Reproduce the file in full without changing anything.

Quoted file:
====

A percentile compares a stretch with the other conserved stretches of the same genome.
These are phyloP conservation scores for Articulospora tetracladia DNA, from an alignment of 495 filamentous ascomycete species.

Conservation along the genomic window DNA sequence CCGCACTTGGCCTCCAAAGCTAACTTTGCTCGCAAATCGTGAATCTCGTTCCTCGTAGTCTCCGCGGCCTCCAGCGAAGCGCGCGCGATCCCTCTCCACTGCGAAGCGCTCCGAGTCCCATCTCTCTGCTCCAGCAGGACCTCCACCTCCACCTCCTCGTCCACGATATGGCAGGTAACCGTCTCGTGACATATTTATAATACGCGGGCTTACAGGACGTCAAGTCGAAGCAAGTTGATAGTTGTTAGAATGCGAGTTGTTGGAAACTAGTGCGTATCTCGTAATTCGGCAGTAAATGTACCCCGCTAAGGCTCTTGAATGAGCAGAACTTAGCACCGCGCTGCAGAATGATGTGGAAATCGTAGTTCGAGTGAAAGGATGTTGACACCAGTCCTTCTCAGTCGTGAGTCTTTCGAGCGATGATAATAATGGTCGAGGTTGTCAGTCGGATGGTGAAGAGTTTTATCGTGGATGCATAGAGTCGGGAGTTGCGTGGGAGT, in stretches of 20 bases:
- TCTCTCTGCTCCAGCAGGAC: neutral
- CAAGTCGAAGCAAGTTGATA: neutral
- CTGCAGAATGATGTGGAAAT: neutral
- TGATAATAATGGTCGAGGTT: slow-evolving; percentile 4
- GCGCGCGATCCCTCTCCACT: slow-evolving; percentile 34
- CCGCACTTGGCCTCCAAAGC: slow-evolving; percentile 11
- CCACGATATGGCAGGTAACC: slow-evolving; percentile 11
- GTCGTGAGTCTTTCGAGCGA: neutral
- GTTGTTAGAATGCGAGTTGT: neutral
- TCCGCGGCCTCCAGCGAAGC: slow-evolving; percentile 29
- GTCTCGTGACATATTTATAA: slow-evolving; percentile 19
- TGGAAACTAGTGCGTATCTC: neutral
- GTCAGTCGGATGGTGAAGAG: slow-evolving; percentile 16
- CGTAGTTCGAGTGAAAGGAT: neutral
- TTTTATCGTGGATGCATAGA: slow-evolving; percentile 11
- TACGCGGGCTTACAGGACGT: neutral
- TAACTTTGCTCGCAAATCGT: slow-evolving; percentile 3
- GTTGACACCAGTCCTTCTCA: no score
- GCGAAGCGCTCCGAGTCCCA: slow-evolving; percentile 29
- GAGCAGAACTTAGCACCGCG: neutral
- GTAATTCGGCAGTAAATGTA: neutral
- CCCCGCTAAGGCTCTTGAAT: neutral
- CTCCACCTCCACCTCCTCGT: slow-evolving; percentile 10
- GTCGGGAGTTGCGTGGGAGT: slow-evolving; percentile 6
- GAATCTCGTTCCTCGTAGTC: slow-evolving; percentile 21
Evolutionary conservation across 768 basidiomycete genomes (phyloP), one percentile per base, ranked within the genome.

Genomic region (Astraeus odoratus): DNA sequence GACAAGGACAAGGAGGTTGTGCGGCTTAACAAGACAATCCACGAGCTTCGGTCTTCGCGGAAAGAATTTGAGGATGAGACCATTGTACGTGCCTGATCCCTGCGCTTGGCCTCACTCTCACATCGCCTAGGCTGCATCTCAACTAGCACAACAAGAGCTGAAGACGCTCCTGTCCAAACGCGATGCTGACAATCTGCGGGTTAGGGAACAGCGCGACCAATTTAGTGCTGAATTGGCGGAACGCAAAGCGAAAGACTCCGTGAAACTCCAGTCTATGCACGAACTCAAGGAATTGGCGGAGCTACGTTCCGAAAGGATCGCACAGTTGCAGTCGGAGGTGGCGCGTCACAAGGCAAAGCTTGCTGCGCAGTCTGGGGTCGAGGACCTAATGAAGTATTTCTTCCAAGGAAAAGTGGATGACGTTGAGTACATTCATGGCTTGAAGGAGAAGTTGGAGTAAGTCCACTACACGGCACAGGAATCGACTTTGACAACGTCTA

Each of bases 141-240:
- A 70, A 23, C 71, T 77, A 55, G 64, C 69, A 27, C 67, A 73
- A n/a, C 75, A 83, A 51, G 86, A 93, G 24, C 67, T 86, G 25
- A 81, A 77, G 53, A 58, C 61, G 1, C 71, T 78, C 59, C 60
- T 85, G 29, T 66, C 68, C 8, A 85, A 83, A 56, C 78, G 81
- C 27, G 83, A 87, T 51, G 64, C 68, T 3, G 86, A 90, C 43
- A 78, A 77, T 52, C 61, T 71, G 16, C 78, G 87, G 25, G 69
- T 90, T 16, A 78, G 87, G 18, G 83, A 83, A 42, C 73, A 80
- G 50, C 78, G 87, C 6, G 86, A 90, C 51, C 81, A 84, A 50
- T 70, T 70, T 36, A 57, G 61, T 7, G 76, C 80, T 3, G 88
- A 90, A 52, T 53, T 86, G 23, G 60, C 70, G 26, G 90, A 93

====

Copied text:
A percentile compares a stretch with the other conserved stretches of the same genome.
These are phyloP conservation scores for Articulospora tetracladia DNA, from an alignment of 495 filamentous ascomycete species.

Conservation along the genomic window DNA sequence CCGCACTTGGCCTCCAAAGCTAACTTTGCTCGCAAATCGTGAATCTCGTTCCTCGTAGTCTCCGCGGCCTCCAGCGAAGCGCGCGCGATCCCTCTCCACTGCGAAGCGCTCCGAGTCCCATCTCTCTGCTCCAGCAGGACCTCCACCTCCACCTCCTCGTCCACGATATGGCAGGTAACCGTCTCGTGACATATTTATAATACGCGGGCTTACAGGACGTCAAGTCGAAGCAAGTTGATAGTTGTTAGAATGCGAGTTGTTGGAAACTAGTGCGTATCTCGTAATTCGGCAGTAAATGTACCCCGCTAAGGCTCTTGAATGAGCAGAACTTAGCACCGCGCTGCAGAATGATGTGGAAATCGTAGTTCGAGTGAAAGGATGTTGACACCAGTCCTTCTCAGTCGTGAGTCTTTCGAGCGATGATAATAATGGTCGAGGTTGTCAGTCGGATGGTGAAGAGTTTTATCGTGGATGCATAGAGTCGGGAGTTGCGTGGGAGT, in stretches of 20 bases:
- TCTCTCTGCTCCAGCAGGAC: neutral
- CAAGTCGAAGCAAGTTGATA: neutral
- CTGCAGAATGATGTGGAAAT: neutral
- TGATAATAATGGTCGAGGTT: slow-evolving; percentile 4
- GCGCGCGATCCCTCTCCACT: slow-evolving; percentile 34
- CCGCACTTGGCCTCCAAAGC: slow-evolving; percentile 11
- CCACGATATGGCAGGTAACC: slow-evolving; percentile 11
- GTCGTGAGTCTTTCGAGCGA: neutral
- GTTGTTAGAATGCGAGTTGT: neutral
- TCCGCGGCCTCCAGCGAAGC: slow-evolving; percentile 29
- GTCTCGTGACATATTTATAA: slow-evolving; percentile 19
- TGGAAACTAGTGCGTATCTC: neutral
- GTCAGTCGGATGGTGAAGAG: slow-evolving; percentile 16
- CGTAGTTCGAGTGAAAGGAT: neutral
- TTTTATCGTGGATGCATAGA: slow-evolving; percentile 11
- TACGCGGGCTTACAGGACGT: neutral
- TAACTTTGCTCGCAAATCGT: slow-evolving; percentile 3
- GTTGACACCAGTCCTTCTCA: no score
- GCGAAGCGCTCCGAGTCCCA: slow-evolving; percentile 29
- GAGCAGAACTTAGCACCGCG: neutral
- GTAATTCGGCAGTAAATGTA: neutral
- CCCCGCTAAGGCTCTTGAAT: neutral
- CTCCACCTCCACCTCCTCGT: slow-evolving; percentile 10
- GTCGGGAGTTGCGTGGGAGT: slow-evolving; percentile 6
- GAATCTCGTTCCTCGTAGTC: slow-evolving; percentile 21
Evolutionary conservation across 768 basidiomycete genomes (phyloP), one percentile per base, ranked within the genome.

Genomic region (Astraeus odoratus): DNA sequence GACAAGGACAAGGAGGTTGTGCGGCTTAACAAGACAATCCACGAGCTTCGGTCTTCGCGGAAAGAATTTGAGGATGAGACCATTGTACGTGCCTGATCCCTGCGCTTGGCCTCACTCTCACATCGCCTAGGCTGCATCTCAACTAGCACAACAAGAGCTGAAGACGCTCCTGTCCAAACGCGATGCTGACAATCTGCGGGTTAGGGAACAGCGCGACCAATTTAGTGCTGAATTGGCGGAACGCAAAGCGAAAGACTCCGTGAAACTCCAGTCTATGCACGAACTCAAGGAATTGGCGGAGCTACGTTCCGAAAGGATCGCACAGTTGCAGTCGGAGGTGGCGCGTCACAAGGCAAAGCTTGCTGCGCAGTCTGGGGTCGAGGACCTAATGAAGTATTTCTTCCAAGGAAAAGTGGATGACGTTGAGTACATTCATGGCTTGAAGGAGAAGTTGGAGTAAGTCCACTACACGGCACAGGAATCGACTTTGACAACGTCTA

Each of bases 141-240:
- A 70, A 23, C 71, T 77, A 55, G 64, C 69, A 27, C 67, A 73
- A n/a, C 75, A 83, A 51, G 86, A 93, G 24, C 67, T 86, G 25
- A 81, A 77, G 53, A 58, C 61, G 1, C 71, T 78, C 59, C 60
- T 85, G 29, T 66, C 68, C 8, A 85, A 83, A 56, C 78, G 81
- C 27, G 83, A 87, T 51, G 64, C 68, T 3, G 86, A 90, C 43
- A 78, A 77, T 52, C 61, T 71, G 16, C 78, G 87, G 25, G 69
- T 90, T 16, A 78, G 87, G 18, G 83, A 83, A 42, C 73, A 80
- G 50, C 78, G 87, C 6, G 86, A 90, C 51, C 81, A 84, A 50
- T 70, T 70, T 36, A 57, G 61, T 7, G 76, C 80, T 3, G 88
- A 90, A 52, T 53, T 86, G 23, G 60, C 70, G 26, G 90, A 93